Haddon built on earlier work to adapt the energy exchange model of injury causes and to formulate control strategies.7 Certainly, energy gone wrong is the culprit; but the compounding variables (not just risks) in youth violence may also relate to combinations of endogenous drugs (for example serotonin levels in cerebral spinal fluid, and exogenous drugs, such as alcohol). There is a further overlay of aggression, self esteem, economic depression, and an inability to constructively communicate with others and ourselves. Haddon's strategies applied to violence are far from safety caps, flame retardant clothing, etc. Nor do they involve just limiting the accessibility or safety design of handguns.
His work suggests a need for: (a) screening for high risk social, economic, biological, or psychological risks and stresses; (b) finding ways to increase self esteem, to cope with frustrations and negative emotions by supportive counseling; (c) positive parental supports; (d) use of prescription drug and counseling therapies; (e) effective poison control center systems, emergency “hotlines”, or emergency department protocols; and (f) rehabilitation of offenders.4 Indeed, the control of violence is so overlaid by behavioral factors (psychological, social, and biochemical) that expertise in psychology and psychiatry is essential. An angry young adult or older child will probably be able to bypass a safety locked trigger on a handgun and older guns will be available for some time. The firearm today is one of the weakest links in the chain of control. Moreover, little scientific evidence is yet available that these interventions work, and for safety locks, there are no uniform standards to assure they will all perform effectively.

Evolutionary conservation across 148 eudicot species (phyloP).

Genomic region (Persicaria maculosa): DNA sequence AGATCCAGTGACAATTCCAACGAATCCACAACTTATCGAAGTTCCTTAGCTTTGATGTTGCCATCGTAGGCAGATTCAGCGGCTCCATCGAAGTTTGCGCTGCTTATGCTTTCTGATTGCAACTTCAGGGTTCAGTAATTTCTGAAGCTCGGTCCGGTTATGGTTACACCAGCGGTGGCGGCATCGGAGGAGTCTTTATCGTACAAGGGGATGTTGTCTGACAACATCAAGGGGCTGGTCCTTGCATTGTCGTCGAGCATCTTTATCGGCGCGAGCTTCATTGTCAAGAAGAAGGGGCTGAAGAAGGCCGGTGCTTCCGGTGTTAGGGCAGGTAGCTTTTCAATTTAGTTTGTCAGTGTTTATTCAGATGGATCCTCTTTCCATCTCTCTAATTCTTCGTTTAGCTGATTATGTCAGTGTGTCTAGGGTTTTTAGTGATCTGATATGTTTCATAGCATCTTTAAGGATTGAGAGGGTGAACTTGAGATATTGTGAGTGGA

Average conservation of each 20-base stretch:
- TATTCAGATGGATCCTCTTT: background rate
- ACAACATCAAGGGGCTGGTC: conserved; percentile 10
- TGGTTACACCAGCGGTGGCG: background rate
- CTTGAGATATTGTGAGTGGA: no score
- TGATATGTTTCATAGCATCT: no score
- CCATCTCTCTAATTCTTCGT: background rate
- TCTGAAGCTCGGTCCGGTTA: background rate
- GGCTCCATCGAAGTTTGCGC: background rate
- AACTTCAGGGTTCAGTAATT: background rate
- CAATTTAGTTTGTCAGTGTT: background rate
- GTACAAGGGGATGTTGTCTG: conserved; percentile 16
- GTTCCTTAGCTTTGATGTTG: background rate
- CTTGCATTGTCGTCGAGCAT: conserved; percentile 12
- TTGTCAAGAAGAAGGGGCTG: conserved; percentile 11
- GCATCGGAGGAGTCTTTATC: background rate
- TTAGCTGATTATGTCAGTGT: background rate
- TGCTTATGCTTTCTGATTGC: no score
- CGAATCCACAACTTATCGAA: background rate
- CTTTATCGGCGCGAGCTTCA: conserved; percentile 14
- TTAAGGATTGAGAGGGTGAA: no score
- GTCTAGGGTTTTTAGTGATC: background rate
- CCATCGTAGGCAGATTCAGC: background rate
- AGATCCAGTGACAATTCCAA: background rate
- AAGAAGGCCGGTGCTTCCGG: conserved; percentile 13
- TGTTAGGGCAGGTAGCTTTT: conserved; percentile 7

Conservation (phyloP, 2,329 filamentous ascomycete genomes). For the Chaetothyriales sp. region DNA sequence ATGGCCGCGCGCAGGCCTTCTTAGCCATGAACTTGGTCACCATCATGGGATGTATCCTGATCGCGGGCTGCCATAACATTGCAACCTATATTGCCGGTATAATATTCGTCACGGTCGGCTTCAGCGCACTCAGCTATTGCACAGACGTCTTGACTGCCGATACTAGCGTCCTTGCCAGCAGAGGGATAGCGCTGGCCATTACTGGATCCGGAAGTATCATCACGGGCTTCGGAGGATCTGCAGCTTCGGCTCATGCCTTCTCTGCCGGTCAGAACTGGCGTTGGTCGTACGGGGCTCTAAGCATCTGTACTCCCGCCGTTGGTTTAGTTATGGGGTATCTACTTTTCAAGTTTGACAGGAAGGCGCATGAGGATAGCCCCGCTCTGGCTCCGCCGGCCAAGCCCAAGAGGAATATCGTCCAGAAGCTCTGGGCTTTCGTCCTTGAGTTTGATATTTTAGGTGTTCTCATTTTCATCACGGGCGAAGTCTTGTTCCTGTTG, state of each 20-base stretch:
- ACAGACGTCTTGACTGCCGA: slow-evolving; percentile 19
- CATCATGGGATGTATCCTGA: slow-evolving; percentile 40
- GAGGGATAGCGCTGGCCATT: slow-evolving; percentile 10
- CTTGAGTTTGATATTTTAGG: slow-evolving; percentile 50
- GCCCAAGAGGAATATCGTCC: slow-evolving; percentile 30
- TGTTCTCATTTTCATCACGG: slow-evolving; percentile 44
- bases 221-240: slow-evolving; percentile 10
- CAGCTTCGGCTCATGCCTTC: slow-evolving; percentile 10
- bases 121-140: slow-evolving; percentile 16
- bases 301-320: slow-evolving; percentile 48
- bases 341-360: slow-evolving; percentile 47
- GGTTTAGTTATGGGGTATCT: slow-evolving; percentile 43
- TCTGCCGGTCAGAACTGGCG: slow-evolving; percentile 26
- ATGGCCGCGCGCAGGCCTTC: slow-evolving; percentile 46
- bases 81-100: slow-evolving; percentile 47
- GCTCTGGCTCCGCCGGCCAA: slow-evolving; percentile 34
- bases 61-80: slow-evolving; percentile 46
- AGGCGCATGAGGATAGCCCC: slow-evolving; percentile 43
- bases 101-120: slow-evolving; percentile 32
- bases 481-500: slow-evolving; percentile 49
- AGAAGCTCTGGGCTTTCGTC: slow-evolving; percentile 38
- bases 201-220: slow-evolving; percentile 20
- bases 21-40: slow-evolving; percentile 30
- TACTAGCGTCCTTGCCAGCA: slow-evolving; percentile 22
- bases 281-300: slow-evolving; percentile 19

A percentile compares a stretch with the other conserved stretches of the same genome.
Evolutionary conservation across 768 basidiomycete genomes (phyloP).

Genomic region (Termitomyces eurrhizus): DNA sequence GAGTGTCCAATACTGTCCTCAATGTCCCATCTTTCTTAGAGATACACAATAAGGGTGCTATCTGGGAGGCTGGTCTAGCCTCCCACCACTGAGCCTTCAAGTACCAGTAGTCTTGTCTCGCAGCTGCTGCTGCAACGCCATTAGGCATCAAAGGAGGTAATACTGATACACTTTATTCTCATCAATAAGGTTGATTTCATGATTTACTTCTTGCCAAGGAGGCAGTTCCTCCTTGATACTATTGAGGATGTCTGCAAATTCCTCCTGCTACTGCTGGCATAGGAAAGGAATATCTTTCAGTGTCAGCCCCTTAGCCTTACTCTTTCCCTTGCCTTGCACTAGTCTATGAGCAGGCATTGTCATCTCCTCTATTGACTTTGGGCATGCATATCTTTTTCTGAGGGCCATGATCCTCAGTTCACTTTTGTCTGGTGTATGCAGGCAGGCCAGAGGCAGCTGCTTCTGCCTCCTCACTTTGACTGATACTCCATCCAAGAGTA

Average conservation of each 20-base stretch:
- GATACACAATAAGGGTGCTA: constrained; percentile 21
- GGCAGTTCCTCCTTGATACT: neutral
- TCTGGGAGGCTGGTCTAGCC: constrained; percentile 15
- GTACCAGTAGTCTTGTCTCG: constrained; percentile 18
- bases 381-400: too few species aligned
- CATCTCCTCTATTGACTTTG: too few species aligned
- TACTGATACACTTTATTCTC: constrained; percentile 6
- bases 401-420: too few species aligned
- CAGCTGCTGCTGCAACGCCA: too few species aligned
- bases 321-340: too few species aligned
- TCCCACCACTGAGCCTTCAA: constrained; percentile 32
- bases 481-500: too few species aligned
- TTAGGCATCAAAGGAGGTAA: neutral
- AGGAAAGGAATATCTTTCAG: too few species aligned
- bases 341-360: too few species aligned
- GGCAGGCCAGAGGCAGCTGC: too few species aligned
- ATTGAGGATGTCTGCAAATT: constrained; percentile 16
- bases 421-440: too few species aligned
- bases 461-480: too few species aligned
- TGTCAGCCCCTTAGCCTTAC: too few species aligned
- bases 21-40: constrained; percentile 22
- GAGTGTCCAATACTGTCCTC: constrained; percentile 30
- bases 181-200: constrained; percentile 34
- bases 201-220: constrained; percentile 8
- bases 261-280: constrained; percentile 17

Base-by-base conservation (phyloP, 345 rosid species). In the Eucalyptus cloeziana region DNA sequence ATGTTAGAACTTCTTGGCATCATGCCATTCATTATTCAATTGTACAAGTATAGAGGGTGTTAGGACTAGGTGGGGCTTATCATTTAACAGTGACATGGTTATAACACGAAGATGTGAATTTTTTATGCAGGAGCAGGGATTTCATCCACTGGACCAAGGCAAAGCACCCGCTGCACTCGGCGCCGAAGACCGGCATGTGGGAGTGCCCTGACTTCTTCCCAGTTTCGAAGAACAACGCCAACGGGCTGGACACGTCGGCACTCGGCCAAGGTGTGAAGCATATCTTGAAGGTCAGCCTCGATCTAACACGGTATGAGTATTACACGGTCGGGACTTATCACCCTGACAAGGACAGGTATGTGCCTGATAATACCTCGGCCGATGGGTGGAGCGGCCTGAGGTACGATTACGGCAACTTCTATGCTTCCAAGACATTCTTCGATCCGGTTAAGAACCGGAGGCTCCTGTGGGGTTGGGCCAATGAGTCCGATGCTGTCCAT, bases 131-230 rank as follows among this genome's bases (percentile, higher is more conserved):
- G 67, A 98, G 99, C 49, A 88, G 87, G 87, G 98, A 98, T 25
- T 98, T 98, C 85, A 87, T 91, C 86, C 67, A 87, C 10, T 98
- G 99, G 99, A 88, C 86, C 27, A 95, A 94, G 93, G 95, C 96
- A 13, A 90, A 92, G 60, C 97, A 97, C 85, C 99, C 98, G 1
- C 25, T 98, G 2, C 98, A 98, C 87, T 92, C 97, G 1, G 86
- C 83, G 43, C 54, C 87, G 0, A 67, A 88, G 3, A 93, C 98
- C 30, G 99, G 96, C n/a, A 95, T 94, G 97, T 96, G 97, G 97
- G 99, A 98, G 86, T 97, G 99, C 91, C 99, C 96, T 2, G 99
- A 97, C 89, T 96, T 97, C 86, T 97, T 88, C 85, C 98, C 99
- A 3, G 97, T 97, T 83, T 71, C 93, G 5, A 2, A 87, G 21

In the US, the political realities are that the juvenile violence control manifests itself in the more publicly recognized, better supported, and better funded juvenile justice systems. This is probably true in other nations. Another political reality is that diverse disciplines continue to maintain their own viewpoint rather than partner with others.8 Although there are several newly developed partnerships between public health and the criminal justice system, these are not extensive. We can only hope that mandated government interagency practices or executive office requirements will further such approaches. Personalized safety latches on police weapons are promising but remain to be developed for general public use. Moreover, interest groups in America, such as the National Rife Association, continue to succeed politically in limiting government's public health responses to firearms injury reduction. They have succeeded in blocking bills tied to Centers for Disease Control appropriations. In injury control practice, as well as politics and history, the perception of reality is as important as the reality.